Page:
John Carney’s follow up to his surprise hit romantic folk musical Once gives us generally more of the same bonding through music on a bigger budget; it’s in New York with famous actors now. But Begin Again (formerly called the rather unsubtle Can a Song Save Your Life?) has enough charm of its own to not just be Once again (…sorry).
The first half of Begin Again plays around with the narrative in an effective style, opening with the moment its central characters lay eyes on each other, then individually flashing back to how they came to be there. It begins as Gretta (Kiera Knightley) is reluctantly urged to perform one of her self-composed acoustic songs at an open mike night by her friend (James Corden) and is seen by Dan (Mark Ruffalo) in the audience.
The flashbacks then reveal that both are in rather unhappy situations; Dan is a record executive with financial problems, who’s just been fired from the label he founded, and Gretta’s just ended her long-term relationship with her boyfriend and songwriting partner after he cheated on her.
Carney’s opted for casting an established actress rather than a singer in Gretta’s role (which requires numerous singing scenes), and thankfully Kiera Knightley appears to possess a perfectly competent if unremarkable voice that suits the folksy-indie tunes she performs. Knightley’s an actress I’m rarely impressed by but she does one of her best acting jobs here too, (thankfully playing an English girl using her natural accent). The intentionally unenthusiastic first rendition of her song doesn’t sound like much at the start, but is rendered quite wonderfully second time around as we see it from a drunk Ruffalo’s perspective. As he sees potential in the song, all the unmanned instruments on stage begin playing along in accompaniment, utilising charmingly basic special effects to really allow us to hear what he hears.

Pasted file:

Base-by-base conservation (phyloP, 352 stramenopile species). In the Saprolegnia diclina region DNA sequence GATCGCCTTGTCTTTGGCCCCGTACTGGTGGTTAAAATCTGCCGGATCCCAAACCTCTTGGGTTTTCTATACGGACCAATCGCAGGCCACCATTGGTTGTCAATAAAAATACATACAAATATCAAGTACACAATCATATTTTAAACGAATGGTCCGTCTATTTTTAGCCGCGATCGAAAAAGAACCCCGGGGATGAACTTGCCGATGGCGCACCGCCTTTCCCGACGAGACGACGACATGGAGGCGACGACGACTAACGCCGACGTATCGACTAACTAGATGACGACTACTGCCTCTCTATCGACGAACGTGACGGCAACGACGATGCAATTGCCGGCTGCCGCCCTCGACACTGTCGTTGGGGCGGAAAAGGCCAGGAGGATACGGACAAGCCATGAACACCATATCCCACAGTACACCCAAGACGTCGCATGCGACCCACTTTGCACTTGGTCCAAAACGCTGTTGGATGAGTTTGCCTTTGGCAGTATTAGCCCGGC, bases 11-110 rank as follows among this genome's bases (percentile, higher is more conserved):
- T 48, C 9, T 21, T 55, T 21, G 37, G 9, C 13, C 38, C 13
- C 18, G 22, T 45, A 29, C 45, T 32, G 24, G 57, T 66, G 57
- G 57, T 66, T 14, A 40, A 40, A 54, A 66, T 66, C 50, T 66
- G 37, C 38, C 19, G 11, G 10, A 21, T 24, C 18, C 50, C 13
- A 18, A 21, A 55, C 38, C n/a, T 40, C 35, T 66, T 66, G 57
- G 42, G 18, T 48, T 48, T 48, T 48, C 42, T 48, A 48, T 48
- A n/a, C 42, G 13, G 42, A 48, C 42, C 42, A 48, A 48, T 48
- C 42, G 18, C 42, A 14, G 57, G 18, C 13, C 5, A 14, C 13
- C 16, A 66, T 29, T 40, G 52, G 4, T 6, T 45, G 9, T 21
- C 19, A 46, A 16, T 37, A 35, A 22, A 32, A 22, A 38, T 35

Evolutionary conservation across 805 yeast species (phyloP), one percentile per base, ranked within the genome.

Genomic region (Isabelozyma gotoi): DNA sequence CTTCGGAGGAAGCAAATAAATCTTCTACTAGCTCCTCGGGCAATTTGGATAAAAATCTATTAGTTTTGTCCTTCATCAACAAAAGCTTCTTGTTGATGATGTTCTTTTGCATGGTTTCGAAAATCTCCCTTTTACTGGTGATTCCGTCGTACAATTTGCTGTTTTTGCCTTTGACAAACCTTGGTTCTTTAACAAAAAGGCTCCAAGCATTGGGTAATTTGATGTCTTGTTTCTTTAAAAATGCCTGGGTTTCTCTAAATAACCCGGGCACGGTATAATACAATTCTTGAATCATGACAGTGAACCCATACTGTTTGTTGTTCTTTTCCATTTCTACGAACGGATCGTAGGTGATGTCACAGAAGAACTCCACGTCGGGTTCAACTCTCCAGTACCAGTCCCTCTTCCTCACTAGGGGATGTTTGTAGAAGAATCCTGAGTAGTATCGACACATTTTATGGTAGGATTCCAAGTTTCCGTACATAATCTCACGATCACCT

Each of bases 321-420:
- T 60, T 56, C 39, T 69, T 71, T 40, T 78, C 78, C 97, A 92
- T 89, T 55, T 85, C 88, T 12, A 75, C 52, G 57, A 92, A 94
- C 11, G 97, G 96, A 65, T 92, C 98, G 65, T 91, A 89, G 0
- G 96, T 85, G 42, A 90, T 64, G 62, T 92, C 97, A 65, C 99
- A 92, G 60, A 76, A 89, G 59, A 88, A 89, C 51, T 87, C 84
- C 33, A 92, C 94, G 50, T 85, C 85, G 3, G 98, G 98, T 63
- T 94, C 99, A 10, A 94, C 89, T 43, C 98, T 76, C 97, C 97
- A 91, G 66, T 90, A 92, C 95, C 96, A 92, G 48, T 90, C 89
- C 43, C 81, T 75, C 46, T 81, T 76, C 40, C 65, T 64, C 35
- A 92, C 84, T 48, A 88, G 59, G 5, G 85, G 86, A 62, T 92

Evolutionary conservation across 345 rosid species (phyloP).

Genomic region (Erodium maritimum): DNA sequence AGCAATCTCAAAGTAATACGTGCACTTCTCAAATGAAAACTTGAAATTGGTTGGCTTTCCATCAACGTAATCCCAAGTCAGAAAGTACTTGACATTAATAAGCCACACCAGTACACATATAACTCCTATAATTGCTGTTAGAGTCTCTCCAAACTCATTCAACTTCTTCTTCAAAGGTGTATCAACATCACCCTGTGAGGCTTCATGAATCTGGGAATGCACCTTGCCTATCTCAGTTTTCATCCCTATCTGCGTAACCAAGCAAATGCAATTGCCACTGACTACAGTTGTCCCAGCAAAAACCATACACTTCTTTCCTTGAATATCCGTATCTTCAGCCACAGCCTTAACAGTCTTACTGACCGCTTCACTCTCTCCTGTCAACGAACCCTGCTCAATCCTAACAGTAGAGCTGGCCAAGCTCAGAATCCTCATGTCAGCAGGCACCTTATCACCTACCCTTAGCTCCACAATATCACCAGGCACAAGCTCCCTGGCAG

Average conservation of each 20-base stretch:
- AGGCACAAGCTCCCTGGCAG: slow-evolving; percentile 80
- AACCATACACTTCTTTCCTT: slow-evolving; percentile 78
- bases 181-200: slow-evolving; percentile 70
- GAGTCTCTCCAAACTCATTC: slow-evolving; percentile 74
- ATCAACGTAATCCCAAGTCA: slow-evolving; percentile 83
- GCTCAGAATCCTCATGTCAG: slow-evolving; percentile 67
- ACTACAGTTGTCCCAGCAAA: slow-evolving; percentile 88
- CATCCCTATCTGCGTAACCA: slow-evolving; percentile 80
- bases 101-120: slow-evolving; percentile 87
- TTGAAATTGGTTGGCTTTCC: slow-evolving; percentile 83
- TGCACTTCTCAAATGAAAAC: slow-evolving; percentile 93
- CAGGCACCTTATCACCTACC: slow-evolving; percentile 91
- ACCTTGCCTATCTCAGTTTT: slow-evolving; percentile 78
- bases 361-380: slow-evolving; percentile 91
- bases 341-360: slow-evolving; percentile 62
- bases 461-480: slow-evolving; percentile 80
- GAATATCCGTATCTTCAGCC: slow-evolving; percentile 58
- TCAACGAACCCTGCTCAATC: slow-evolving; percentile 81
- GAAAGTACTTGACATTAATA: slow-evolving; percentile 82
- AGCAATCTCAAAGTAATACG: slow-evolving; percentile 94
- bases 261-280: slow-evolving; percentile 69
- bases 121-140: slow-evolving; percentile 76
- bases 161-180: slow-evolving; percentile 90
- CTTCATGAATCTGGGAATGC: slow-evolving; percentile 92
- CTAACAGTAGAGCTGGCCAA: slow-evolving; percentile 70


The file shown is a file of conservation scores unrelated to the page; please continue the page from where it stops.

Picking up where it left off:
Carney’s gone the other way when casting Gretta’s boyfriend however, and it hasn’t turned out well. Maroon 5 frontman Adam Levine plays Dave, who’s supposed to be a new up-and-coming rock star on the rise. Levine’s bland acting certainly doesn’t suggest he should consider a career switch and his presence brings baggage with it that hurts the film. I suppose it helps that he’s playing a selfish douchebag but his music is supposed to sound fresh and exciting to the teens that recognise him in the street but whenever we hear a song it just sounds exactly like Maroon 5, (and if you’re anything like me, that’s not a good thing) who’ve been around for well over a decade now. The film would have been much better off casting someone who wasn’t a well-known pop star.
On Ruffalo’s side he has an estranged ex-wife (an underused Catherine Keener) and daughter (Hailee Steinfeld, essentially reprising her stroppy daughter role from 3 Days to Kill, though slightly less grating this time) he wishes to reconnect with.
The big idea behind Begin Again is that after being rejected by Dan’s former label partner (Mos Def, who appears to have pitched his character as ‘permanently bored’), he and Gretta decide to recruit some musicians and just record the album themselves outside on the streets of New York, incorporating the sounds of the city. I don’t know if anyone’s actually done this before but it hardly sounds original or inspiring. However when they get around to performing, the film just wins you over with its joyous message about the happiness making music together can bring. The songs are all decent, and Carney even gets a good amount of humour from the recording scenes too.
The other really positive aspect to Begin Again is that as Dan and Gretta convincingly connect through their music, (I suppose that this could be considered a sort of negative spoiler?) the film refreshingly doesn’t try and add in a romantic element setting them up as another older man-younger woman couple. Their friendship builds to what should be a wonderful scene of music sharing that the film unfortunately scuppers by choosing overplayed classics to accompany them (including ‘As Time Goes By’).
There are a few other little niggles that got to me; for instance how exactly is (a surprisingly un-irritating) James Corden able to live in New York as a busker? Is he there illegally? But Begin Again, in addition to its expected themes of how music can connect people, has a nice pro-artist, anti-record label message to it too. Overall, it easily boasts enough charm that Carney will likely have another crown-pleaser on his hands.